The decrepit mass of humanity stirred, gathered their sagging energies and plodded along to the edge of the platform. Behind them they left forgotten bags and walking sticks, empty IV pouches and puddles of poop which Old carefully avoided as a Canadian engine hauling twenty-six rusty coaches chugged into the station.
And the world was engulfed by smoke belching from the chimney, which gurgled out of the skylights and the clerestory windows of the centuries old station building, escaping into the moonless night, like black thoughts bubbling out of the ears of a maniac.
Who would have guessed that carbonophilic steam desire would be resurrected to patch together a banjaxed population?”
The Butterfly Effect
According to chaos theory:
Something as small as the flutter of a butterfly’s wing can ultimately cause a typhoon halfway around the world.
The Butterfly Effect explores this statement by weighing the far-reaching consequences of one man’s actions in changing the fate of the planet.
Revealing a grim picture of humanity, it brings to life an eco-dystopian story revolving around the threats of technology and genetically modified crops. It goes on to show the disastrous circumstances that may befall humanity when scientific experiments go horribly wrong. Humans are thus pushed into a bottomless pit of dystopia and dejection; and with the theme of a pandemic running through the narrative, it is a timely adventure story to watch out for.
It simultaneously addresses classism, capitalism, extreme poverty and inequity, as well as the rise of autocracy (none of which is unimaginable or restricted to the pages today).
Style and Structure
The Butterfly Effect is narrated as a series of inter-linked chapters, which at first glance seem scattered, but come together as one big picture by the end. A number of characters take the centerstage over the course of the story and at one point or the other, they cross paths.
The first section of the book is titled ‘Captain Old and the Living Dead of the Darkland’, that shows a dystopic and dark picture of the people living in a place called Darkland.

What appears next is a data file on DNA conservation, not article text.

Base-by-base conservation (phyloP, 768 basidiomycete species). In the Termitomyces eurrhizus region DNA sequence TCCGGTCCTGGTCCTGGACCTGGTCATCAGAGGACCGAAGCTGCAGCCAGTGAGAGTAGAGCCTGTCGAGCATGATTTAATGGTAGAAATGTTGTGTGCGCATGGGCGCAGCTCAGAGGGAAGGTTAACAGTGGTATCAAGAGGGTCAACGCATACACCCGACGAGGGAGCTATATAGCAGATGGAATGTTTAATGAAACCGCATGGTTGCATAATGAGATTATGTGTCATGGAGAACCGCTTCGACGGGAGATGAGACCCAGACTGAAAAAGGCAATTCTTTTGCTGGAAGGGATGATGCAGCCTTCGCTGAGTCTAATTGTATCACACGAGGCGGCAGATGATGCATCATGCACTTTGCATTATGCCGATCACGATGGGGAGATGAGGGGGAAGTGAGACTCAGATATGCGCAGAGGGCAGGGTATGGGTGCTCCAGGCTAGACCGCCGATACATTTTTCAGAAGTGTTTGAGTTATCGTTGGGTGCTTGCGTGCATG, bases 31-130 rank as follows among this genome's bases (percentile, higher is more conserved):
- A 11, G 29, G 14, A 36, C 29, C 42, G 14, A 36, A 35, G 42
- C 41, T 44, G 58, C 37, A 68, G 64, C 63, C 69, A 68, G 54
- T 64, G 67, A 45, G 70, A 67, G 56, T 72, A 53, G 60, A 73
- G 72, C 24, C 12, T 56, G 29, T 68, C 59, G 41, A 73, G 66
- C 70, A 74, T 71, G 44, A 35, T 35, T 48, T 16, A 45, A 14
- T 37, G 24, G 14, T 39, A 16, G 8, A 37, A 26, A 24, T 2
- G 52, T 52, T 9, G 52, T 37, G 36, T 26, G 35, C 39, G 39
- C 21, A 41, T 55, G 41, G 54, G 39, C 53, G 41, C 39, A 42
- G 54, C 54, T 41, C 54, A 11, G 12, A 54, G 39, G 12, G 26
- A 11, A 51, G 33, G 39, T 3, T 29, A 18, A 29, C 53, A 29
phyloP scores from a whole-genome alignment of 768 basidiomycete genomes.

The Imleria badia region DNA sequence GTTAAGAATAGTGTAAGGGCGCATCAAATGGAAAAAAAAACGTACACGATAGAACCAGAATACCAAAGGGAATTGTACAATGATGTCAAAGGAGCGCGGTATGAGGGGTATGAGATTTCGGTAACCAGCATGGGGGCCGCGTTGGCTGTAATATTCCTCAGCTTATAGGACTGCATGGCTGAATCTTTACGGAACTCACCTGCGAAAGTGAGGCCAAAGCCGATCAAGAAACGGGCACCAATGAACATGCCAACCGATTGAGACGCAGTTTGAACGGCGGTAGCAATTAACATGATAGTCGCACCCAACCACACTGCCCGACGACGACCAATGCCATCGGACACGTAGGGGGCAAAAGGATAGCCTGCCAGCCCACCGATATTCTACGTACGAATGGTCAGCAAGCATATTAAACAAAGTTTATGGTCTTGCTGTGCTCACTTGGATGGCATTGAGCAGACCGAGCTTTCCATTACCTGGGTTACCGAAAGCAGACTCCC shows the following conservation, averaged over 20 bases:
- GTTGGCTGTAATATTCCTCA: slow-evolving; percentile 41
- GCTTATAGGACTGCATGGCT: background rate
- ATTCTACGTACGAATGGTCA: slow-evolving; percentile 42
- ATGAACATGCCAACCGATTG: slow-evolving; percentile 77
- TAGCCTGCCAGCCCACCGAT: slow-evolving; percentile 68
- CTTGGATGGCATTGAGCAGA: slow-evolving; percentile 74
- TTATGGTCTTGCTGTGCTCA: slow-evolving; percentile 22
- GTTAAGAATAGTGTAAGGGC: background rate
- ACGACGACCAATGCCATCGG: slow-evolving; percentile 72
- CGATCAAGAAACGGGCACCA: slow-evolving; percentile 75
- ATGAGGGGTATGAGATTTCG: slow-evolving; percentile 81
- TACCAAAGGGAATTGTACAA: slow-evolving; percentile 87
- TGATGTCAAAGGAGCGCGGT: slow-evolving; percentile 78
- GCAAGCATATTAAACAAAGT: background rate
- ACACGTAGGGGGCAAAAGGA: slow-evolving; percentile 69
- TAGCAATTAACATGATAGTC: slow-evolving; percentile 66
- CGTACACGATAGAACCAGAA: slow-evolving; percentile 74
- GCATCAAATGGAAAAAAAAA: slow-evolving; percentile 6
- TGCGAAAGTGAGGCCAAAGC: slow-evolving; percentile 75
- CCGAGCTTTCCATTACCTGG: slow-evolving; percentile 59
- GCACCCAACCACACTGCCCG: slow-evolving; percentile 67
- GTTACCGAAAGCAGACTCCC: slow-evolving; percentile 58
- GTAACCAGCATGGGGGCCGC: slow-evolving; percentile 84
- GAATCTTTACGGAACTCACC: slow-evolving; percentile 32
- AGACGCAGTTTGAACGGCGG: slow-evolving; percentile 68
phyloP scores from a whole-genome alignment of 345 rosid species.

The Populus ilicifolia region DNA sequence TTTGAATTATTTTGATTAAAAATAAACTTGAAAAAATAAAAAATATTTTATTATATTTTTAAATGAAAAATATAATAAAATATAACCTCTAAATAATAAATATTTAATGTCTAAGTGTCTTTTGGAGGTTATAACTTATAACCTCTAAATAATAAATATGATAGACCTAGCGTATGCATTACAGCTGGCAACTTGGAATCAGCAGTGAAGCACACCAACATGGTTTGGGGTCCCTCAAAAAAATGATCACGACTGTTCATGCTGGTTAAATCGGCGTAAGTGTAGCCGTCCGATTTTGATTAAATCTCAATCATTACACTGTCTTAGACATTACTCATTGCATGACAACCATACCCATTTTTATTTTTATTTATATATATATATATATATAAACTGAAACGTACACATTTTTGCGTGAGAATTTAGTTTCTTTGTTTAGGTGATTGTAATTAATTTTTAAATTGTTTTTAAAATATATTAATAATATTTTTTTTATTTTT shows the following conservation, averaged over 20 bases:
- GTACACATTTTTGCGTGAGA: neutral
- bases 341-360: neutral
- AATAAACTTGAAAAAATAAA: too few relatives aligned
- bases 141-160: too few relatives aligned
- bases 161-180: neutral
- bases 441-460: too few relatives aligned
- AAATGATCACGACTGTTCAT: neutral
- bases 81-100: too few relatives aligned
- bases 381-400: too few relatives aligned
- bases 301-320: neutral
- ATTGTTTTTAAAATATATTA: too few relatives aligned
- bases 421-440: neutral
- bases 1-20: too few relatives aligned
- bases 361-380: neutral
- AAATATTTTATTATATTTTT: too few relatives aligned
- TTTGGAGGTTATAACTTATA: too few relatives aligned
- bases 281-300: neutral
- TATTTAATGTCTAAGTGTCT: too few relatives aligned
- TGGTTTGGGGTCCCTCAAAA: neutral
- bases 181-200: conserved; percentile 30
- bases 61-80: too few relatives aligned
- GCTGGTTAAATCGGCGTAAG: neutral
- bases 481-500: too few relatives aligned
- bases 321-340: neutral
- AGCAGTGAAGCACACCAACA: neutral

The name of the place is in itself suggestive of a land of sorrows and unhappiness, governed by an autocratic ruler, the ‘Supreme Guide’. In another section, the novel explores the adventure of Detective Kar, as a group of Indian tourists are lost in Korea. The novel goes back and forth between its different sections (and the tone of narration changes from warm to dark aptly), leaving the reader intrigued about the mysteries yet to be uncovered.
Among the cast is Tanmoy Sen, a geneticist and researcher at a UK lab funded by a global agricultural biotech major, Tanmoy’s friend, Henry David who constantly cautions him against tampering with nature to no avail, and Pritvate Investigator Kar, a recurring character from Chaudhuri’s earlier stories.
The cost of war
Wars are never fought just between armies; more civilians than armed forces have historically been caught in the crossfires. The only ones who benefit from violence are the rich and the mighty. This story reinforces that thought (one that we may do well reminding ourselves in the current political climate.)
Tanmoy’s intentions are pure from the very beginning, his only mistake is rebelling against the orders of his employer and creating a strain of grain that can be used over and over again, thus cutting into the company’s profit margin. But his decision causes a ripple effect that eventually results in the creation of Darkland and Cleanland, reinforcing a class divide in the form of a physical border.
The flaw in human nature
History is testament to the flaws that plague mankind. Greed, selfishness and complete disregard for the environment have played catalyst in most man-made and natural disasters.
Through The Butterfly Effect, Chaudhuri simply reiterates this message. North Korea’s decision to acquire the seeds by less than ideal means is what eventually leads to the epidemic that spreads from their country to the rest of the world.
The people controlling this narrative believe that violence is the answer to everything, whether it is the supreme leader of Cleanland who wishes to quell every whisper of rebellion or the military officers who slaughter the Park family.
Lastly, Chaudhari’s writing and weaving together of the tales is both poignant and magical, providing an immersive experience for the reader who puts the books down and leaves with with more existential questions floating in their mind than they began with, though the pace is often slow, and tends to drag.
Final Verdict: A narrative that ties together beautifully, The Butterfly Effect made me question exactly how much control do we all truly possess over the paths our lives take.
“There, in the smoky lounge of The Gribble Inn, he heard, watched and marvelled at the possibility of life defying death, of human intelligence bridging great chasms of darkness.”
This review was co-authored by Ilona Dam and Akhila Menon.